by Sam Hieb
In today’s News & Record, both Doug Clark and Susan Ladd attacks U.S. Rep. Mark Walker over his ‘no’ votes for the $36.5 billion disaster relief bill. Quite the interesting point of view from Ms. Ladd, considering she penned an earlier column more or less stating that Houston—the “model of the pro-business, anti-regulation policies that conservatives advocate and Trump relentlessly has pursued”–had the destruction in the wake of Hurricane Harvey coming.
Meanwhile, Clark says Walker’s vote–as well as the ‘no’ vote of nine other N.C. representatives— is an “outcome of North Carolina’s radical congressional gerrymandering.” And guess what, Clark says— it can only get worse:
At the redistricting trial in federal court in Greensboro this week, plaintiffs contend that Republican legislators illegally packed Democratic voters into just three congressional districts, leaving 10 districts with Republican-friendly electorates. Republicans freely admit this; they just say there’s nothing illegal about it.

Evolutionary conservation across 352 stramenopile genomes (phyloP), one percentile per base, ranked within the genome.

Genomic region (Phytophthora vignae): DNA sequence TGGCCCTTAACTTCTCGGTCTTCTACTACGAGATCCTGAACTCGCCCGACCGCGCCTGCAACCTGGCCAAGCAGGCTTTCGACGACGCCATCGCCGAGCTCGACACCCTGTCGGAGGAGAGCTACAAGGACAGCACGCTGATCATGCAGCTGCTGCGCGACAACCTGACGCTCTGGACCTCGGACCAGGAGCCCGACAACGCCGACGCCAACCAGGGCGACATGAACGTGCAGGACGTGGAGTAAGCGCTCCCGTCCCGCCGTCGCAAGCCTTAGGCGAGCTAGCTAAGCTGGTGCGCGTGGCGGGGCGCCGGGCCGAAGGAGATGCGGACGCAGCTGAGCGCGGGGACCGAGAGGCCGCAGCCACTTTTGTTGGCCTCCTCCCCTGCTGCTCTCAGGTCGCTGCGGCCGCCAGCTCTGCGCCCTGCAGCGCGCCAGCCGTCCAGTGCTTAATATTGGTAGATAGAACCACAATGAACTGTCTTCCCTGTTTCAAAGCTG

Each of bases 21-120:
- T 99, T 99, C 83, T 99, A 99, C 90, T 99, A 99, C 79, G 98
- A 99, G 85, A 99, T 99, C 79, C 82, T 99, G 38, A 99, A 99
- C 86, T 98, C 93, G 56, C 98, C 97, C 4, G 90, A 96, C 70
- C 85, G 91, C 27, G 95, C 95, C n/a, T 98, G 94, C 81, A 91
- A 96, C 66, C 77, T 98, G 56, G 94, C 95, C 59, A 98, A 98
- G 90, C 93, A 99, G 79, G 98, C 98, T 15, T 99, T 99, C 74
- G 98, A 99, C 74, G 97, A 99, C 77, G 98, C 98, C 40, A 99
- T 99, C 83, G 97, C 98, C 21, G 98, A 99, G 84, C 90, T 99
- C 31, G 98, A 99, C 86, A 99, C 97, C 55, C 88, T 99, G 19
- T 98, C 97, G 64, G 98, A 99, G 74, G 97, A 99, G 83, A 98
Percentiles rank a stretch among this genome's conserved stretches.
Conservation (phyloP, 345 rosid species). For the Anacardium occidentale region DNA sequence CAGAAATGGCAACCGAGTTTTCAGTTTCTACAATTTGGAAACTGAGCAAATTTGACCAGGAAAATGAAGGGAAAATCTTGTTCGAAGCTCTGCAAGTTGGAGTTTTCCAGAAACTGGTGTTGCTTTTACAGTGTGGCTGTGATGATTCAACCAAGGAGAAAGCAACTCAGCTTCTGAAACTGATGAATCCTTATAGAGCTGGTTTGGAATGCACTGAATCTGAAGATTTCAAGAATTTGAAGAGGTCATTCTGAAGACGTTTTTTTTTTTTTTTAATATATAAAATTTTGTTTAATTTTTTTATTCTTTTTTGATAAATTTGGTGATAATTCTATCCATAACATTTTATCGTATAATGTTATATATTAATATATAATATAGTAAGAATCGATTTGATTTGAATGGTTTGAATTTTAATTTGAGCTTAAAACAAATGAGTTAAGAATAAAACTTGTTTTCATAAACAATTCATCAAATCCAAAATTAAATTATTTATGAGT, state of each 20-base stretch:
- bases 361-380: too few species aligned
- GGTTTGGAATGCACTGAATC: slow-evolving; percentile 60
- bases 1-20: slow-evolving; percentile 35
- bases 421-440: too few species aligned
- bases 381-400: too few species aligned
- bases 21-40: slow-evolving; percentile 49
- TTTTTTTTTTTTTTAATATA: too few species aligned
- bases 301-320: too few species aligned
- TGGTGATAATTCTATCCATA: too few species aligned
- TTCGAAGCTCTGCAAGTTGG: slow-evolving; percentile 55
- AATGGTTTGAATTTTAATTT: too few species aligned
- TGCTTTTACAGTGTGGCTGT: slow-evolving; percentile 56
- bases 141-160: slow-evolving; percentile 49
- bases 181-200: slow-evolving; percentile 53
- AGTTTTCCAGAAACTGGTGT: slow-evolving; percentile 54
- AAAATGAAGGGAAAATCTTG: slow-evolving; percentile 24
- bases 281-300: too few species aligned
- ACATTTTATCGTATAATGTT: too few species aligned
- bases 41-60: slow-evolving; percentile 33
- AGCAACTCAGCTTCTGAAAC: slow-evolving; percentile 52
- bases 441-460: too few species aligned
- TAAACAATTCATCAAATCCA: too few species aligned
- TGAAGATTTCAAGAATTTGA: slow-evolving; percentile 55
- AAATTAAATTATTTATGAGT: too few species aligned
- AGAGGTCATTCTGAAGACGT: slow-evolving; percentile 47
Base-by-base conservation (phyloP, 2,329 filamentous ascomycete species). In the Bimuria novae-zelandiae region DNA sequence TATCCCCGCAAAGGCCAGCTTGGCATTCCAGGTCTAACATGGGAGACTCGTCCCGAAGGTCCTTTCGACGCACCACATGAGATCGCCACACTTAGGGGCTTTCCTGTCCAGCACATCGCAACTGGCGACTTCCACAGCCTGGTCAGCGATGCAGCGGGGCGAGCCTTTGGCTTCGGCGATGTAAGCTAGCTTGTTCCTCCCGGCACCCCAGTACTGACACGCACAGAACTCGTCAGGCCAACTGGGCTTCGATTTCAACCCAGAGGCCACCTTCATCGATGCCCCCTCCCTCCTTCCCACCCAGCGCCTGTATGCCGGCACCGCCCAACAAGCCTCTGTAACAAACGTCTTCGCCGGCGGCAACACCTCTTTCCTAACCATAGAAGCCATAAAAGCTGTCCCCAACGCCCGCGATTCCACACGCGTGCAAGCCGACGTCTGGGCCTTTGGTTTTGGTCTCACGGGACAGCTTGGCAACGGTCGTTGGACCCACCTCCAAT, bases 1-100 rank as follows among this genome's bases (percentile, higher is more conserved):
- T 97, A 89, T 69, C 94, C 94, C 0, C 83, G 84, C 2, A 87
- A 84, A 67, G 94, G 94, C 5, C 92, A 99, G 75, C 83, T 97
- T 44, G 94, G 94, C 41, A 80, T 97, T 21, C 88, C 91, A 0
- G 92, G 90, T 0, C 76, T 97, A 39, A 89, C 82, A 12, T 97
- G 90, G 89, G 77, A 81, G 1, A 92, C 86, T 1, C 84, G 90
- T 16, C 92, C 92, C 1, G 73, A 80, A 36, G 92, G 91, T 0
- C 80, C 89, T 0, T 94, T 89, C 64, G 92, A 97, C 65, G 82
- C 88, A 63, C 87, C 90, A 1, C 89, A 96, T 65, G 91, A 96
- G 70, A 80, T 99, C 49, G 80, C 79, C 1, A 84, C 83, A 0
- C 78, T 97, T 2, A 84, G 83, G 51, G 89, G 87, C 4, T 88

We’ll see. But we can already see the outcome. In these 10 districts, real competition comes in Republican primaries. The foremost political fear of GOP representatives is a primary challenge from more conservative candidates. So they have to please the extremist voters who dominate low-turnout primaries.
This has given North Carolina what may be the most right-wing congressional delegation on Capitol Hill — and to heck with hurricane victims.
There you go Triad-area citizens—exactly what Doug Clark thinks of you simply for exercising your right to vote. And they wonder why no one subscribes to their newspaper.
For Mark Walker’s part, he explains his vote in this Wall Street Journal op-ed. Note the comments beneath—secret’s out about Congress’ “bad habit of loading up disaster-relief bills with handouts or other must-pass items,” as Walker puts it. I think he should be commended for raising the issue. That what I–as his constituent–would want him to do.